Gartner has just released their latest research report on smartphone operating system market share after Q3, and the numbers are surprising.
In just one year, Android’s market share has doubled from 25.3% to the current 52.5% share of the total market. Without even comparing those numbers to how rival companies fared, owning half of all market share is astonishing. In Q3 2010 over 20 million Android devices were sold. This year that number tripled to 60 million. Much of Android’s growth can be attributed to the growth of the market overall, along with Android’s wide availability, but a fair share came from its competitors.
Nearly every major operating system has slipped in market share since Q3 2010. That includes Nokia’s Symbian (16.9%), Apple’s iOS (15%), RIM BlackBerry (11%), Microsoft’s WindowsPhone (1.5%) and everyone else lumped into the “others” category (0.9%). The only platform other than Android with numbers on the rise is Samsung’s Bada OS, up to 2.2% from 1.1% last year. According to Gartner, that means Bada has a higher market share than Microsoft, who has sought out alternative ways to profit from the smartphone industry.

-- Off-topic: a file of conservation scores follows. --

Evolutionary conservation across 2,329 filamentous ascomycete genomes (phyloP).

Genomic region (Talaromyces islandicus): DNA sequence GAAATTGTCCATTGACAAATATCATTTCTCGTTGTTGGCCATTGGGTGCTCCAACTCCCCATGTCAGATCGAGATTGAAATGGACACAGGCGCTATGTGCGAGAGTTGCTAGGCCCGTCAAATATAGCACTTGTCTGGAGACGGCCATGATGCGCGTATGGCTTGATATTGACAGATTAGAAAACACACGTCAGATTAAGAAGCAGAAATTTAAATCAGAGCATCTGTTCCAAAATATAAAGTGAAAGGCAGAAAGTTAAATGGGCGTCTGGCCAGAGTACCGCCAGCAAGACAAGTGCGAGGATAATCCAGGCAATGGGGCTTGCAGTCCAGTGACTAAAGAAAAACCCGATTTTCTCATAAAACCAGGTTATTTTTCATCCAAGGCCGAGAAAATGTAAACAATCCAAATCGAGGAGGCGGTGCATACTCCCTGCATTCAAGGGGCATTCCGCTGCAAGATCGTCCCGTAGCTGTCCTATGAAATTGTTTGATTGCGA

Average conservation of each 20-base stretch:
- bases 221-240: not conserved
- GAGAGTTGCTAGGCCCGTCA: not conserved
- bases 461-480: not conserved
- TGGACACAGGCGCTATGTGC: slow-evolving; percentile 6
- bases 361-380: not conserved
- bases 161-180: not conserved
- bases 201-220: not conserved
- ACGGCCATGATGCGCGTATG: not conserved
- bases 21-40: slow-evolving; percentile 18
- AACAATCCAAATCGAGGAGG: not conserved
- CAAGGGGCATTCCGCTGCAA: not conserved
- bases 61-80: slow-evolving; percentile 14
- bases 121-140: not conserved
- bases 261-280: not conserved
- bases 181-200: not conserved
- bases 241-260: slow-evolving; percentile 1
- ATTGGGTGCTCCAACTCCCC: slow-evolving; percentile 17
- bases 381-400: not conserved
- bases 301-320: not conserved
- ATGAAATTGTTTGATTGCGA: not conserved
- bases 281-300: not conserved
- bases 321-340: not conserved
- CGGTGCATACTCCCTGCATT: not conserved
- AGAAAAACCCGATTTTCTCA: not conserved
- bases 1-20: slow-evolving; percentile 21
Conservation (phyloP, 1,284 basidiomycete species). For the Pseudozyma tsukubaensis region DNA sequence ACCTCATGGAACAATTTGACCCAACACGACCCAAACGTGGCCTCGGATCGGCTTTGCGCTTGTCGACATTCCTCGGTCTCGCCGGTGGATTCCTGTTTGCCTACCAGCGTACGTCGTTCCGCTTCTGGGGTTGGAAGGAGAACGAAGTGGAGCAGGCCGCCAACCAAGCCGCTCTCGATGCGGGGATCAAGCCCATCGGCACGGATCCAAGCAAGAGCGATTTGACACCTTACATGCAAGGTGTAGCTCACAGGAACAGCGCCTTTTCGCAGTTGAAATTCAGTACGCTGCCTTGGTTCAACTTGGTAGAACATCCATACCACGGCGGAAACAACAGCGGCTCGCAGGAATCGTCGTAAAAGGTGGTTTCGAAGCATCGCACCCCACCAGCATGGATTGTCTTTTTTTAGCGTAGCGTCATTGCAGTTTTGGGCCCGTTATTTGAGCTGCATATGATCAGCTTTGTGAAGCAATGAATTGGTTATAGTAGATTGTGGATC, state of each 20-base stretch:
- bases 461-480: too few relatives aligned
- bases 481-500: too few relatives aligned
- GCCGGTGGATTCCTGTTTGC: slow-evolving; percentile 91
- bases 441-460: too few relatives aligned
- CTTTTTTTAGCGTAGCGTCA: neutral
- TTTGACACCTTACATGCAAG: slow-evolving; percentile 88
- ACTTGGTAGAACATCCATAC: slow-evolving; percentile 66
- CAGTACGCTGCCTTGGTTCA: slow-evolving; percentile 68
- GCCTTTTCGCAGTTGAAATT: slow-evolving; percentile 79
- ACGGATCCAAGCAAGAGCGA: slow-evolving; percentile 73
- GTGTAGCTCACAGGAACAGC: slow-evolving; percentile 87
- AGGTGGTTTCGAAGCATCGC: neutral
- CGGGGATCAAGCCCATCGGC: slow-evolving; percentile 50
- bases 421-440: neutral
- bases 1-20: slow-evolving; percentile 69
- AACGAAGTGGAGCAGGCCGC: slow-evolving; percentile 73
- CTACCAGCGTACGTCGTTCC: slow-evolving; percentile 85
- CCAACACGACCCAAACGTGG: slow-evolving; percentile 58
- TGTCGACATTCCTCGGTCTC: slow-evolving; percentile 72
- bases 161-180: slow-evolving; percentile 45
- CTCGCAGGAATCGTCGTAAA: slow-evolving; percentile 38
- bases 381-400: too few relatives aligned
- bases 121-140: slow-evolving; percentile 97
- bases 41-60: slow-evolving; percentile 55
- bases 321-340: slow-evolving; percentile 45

These numbers will all surely change once Q4 is over and done, but don’t expect much fluctuation. There’s no way anyone could totally put a stop to the kind of momentum Android has gained. It’ll be interesting to see how the iPhone 4S, Mango and RIM’s latest BlackBerry affect Android’s market share.